He brought her here, to the waste of what they called civilization. Brought her food, tended her wounds. Slowly nursed her back to health. Kept her safe. Kept her for himself. Hidden from the others who wanted to steal her song.

Such a lovely, painful song.

Parting

He let the blade glide across the honing wand without looking. It was mostly for ceremony any way, so everyone in the room would know he was about to get to work, it was a way to put off the task. He knew that the knife would already either be sharp enough or it wouldn’t. It was a large knife, compared to his other tools. He hadn’t done this often but, enough to know that size would matter here.

He pressed the metal in on the bottom of the neck and slid it back slowly. The flesh split open easily as the blade sank in and came to rest on the bone. He always felt it would be faster to push on here, but it wasn’t the way. He withdrew his knife and set it on the steel table. Using both hands he rolled it over and ran his hand down the side of the glistening skin. Picking his knife back up he lined it up so the two cuts would me and began again. This time when he reached that same bone he put his other hand on the back of the blade for leverage and pushed hard once. There was a brief grinding noise as the knife wedged between the vertebrae, separating them. There was a crunch as it drove home severing the spine and passing through the other side.

He had once seen someone else, more skilled than he perform the rest without removing the head first. That wasn’t the way for him. The rest would be easier with it gone. Easier for him anyway. He moved his free hand along the inside of the body cavity. The viscera and organs had been removed by someone else, someone far removed from him. He had done the task handful of times as a child, under his father’s instructions. He supposed he could still manage it if he had too, but was grateful that the distasteful task didn’t fall on his shoulders these days. He pulled open the flap of skin and placed the point of his blade inside. He still remembered the wisdom imparted to him when he was first learning the task, “Find the backbone and stay there.”

He found the backbone.

As his knife slid along the top of the spine, farther into the flesh, he grabbed the lower half of the body in readiness. The tip of the knife began to protrude from the other side and he shifted his grip on the implement so that he could put his weight behind the next action. He inhaled and pushed forward, sawing the blade back and forth. Crick, tack, clack, click, the lesser bones were sheared off as the blade traveled along the spine. He lurched forward, and wrenched his wrist. as the knife came free at the top where the head should have been. He changed positions and cut down the lower half of the backbone. The side was off and he slid it down and out of the way, and rolled what was left of the carcass over.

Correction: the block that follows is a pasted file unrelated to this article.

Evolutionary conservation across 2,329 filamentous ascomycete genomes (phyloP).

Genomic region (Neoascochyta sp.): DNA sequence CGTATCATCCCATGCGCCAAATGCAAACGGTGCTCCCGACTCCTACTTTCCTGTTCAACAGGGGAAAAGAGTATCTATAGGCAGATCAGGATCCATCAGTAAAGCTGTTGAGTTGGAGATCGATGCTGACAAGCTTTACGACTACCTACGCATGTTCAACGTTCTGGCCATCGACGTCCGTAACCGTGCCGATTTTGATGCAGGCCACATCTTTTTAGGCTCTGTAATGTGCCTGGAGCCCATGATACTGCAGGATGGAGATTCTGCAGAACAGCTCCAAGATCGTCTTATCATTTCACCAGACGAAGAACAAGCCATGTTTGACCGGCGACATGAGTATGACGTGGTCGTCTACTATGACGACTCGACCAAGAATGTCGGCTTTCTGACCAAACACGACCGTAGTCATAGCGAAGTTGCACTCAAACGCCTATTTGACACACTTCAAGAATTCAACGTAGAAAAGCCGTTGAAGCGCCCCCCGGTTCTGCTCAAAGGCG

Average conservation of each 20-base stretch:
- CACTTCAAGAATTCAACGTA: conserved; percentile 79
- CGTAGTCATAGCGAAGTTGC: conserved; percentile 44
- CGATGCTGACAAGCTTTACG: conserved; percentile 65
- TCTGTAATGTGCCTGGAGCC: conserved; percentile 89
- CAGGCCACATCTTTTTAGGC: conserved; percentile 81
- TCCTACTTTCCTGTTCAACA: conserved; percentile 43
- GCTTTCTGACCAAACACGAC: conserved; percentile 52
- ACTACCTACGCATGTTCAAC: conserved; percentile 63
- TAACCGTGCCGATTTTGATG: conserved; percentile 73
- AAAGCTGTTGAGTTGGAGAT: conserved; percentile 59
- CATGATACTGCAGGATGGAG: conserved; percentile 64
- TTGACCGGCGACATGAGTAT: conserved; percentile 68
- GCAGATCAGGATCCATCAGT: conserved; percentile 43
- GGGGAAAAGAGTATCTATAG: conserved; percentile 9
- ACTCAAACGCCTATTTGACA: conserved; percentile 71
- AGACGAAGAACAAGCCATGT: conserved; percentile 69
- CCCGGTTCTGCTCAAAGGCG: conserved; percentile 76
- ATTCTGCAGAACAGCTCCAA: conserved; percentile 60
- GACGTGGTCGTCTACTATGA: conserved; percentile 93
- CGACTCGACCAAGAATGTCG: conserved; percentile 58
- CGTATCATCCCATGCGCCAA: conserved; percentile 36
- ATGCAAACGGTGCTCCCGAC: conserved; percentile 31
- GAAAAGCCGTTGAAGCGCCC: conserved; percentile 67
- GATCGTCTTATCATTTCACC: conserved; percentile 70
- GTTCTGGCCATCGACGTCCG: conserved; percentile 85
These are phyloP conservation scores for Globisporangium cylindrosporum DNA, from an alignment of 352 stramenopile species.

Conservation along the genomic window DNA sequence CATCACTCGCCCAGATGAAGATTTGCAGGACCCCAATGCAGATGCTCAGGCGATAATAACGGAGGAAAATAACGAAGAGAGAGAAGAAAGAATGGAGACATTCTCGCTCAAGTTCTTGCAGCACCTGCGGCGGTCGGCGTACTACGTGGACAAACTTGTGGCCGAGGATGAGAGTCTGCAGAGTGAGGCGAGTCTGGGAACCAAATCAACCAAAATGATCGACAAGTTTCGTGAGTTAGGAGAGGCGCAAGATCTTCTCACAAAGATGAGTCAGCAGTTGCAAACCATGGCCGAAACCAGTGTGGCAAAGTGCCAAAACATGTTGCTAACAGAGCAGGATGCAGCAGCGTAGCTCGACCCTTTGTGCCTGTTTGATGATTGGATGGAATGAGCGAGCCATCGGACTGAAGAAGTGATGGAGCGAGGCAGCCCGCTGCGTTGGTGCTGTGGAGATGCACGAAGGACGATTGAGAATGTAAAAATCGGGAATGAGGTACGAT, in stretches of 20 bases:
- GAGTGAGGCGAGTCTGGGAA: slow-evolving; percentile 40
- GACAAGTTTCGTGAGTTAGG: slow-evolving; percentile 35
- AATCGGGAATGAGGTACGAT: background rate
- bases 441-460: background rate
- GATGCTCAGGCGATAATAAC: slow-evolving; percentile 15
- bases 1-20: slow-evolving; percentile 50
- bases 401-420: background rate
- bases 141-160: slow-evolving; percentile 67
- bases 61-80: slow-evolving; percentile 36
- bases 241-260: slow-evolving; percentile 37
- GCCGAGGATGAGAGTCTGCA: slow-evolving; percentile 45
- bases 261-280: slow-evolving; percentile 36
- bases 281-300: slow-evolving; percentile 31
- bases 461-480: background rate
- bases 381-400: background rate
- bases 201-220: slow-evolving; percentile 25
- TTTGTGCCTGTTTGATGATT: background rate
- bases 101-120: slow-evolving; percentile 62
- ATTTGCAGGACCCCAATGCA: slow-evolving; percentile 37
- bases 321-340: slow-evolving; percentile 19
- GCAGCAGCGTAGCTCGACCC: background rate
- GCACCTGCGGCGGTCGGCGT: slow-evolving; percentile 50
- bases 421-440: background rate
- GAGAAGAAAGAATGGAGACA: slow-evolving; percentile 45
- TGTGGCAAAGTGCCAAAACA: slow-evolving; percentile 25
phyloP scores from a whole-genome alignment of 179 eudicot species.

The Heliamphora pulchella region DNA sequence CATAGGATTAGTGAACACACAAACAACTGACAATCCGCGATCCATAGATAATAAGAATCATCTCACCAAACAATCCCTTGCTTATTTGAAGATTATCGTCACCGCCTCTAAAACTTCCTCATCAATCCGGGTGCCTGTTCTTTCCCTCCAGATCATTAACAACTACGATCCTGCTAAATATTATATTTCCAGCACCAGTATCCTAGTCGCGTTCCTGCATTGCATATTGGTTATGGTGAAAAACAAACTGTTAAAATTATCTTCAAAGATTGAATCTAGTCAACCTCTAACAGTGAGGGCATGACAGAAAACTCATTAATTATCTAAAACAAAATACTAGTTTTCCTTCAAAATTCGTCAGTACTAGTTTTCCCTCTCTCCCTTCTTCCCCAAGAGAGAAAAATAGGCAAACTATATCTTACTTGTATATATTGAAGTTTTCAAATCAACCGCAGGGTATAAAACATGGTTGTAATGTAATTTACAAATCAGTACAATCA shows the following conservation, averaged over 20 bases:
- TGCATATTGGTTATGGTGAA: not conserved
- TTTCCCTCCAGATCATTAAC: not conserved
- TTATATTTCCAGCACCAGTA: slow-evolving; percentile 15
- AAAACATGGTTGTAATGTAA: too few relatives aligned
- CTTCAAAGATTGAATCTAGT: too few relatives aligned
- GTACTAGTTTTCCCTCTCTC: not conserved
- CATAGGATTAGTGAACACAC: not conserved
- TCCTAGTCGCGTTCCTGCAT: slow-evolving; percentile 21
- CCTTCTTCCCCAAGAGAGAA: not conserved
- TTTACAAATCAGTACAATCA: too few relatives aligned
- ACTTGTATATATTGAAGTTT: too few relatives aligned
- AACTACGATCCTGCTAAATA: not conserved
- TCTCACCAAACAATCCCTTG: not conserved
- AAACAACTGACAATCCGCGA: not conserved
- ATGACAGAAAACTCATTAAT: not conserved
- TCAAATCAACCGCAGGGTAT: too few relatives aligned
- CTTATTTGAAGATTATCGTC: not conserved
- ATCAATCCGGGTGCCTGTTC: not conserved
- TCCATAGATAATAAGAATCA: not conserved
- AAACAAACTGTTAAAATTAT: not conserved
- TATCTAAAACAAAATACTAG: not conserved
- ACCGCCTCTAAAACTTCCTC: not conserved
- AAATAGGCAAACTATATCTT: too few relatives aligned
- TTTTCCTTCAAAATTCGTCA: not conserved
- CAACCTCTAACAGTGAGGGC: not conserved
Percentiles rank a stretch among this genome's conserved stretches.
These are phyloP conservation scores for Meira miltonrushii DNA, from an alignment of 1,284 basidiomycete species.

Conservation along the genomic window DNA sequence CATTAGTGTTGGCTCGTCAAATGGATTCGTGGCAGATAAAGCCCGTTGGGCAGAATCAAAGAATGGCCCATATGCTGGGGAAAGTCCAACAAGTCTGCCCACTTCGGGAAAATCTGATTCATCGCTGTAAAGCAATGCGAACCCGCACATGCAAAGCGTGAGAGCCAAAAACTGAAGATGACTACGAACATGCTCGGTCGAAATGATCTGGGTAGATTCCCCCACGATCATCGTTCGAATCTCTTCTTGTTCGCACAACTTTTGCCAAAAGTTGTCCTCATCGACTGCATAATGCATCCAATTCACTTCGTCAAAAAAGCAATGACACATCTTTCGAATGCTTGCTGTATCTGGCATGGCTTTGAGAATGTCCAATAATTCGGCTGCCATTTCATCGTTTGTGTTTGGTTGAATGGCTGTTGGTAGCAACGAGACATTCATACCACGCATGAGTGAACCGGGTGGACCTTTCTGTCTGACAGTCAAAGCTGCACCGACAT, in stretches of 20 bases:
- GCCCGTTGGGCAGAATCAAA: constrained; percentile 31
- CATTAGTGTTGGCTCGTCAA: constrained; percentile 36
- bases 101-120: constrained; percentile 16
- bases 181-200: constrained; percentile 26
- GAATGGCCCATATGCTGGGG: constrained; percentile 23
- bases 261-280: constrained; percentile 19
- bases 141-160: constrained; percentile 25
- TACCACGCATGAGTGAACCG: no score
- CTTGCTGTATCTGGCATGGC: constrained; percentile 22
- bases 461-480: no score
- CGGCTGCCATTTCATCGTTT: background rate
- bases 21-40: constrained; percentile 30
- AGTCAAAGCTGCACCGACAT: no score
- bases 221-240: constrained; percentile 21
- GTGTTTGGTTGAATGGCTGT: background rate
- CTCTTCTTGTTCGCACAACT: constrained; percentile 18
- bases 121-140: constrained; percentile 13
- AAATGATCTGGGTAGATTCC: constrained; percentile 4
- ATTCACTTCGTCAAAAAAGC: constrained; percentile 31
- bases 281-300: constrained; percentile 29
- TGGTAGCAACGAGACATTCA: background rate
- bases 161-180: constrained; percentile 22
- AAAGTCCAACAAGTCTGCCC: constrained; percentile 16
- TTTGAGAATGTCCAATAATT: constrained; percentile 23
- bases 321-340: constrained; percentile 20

Crick, tack, clack, click, the process repeated itself. Soon he held the gore covered spine in his hand, a momentary trophy for his efforts. He lay the knife down and shook the cramp out of his wrist, as he absentmindedly dropped the prize into the waiting bin. He wriggled his fingers unconsciously and then reached for the needle nose pliers. They were new, only having been used for about a week, and were still stiff and awkward to use. He rub his hand lightly along the newly exposed interior flesh, searching for tiny, sharp little bumps, as he found them he dug in with the pliers to grasp the remnants of bone, and extract them, one by one. It was tedious and he had to do this for each of the two halves of what now remained of the subject. He always meant to count them as he pulled each bone free, but somehow it never seemed to matter enough while he was at his duty.

He ran his blade along the sides of each of halves, trimming off  undesirable product. Then, starting at the base, angling the knife down slightly, he cut the thick outer skin away from the softer pink flesh of interior. The skin came free easily in one piece, with barely any meat left dangling from it. He held it up and admired it’s scaled surface for a moment before dropping it into the waste to join the head and spine.

Laying the side flat he straightened the now cleaned flesh and began to carefully slice it into fillets, taking time to weigh each to check his precision. Once done he wrapped the portions in plastic for the service tonight. Twelve in all, not bad, and four still from the night before. He cleared the steel table off and washed it down. As he was drying it off he wondered how many that came tonight would acknowledge or, even know that their meal was once part of a whole thing.

He doubted most of them would care.

Sentinal

Ellis Durant was crouched on the ledge, looking down at the dark blue sedan parked in front of the warehouse.. It was a slightly older model Taurus, kept clean. It was in good repair. He could barely tell the engine was running. He knew Jerry was behind the wheel, waiting. A few floors below him, in a vacant office was a man, he was also looking at the sedan. He was also waiting. Ellis could just see the tip of the rifle’s barrel sticking out the window, pointed at the driver side roof. He turned his head slightly to see the unkempt figure behind him.

He was younger than Ellis, but shared the same impassive, grey faced expression. The same rough cut muscular build. He wore jeans and a black hooded sweat jacket, the zipper open, with no shirt beneath it. Ellis motioned downwards with his index finger and his feral looking companion nodded and walked quietly toward the stairwell door. If things went badly, they would take the man with the rifle back to Mr. Davis. This would probably happen too late to prevent Jerry being killed. He hoped thing would turn out well for Jerry today. He liked Jerry, but guarding his life was not why he was here. Not that it mattered. Today, tomorrow it was going to end the same way. It always did, it was just a matter of when, and who. Then there was the why.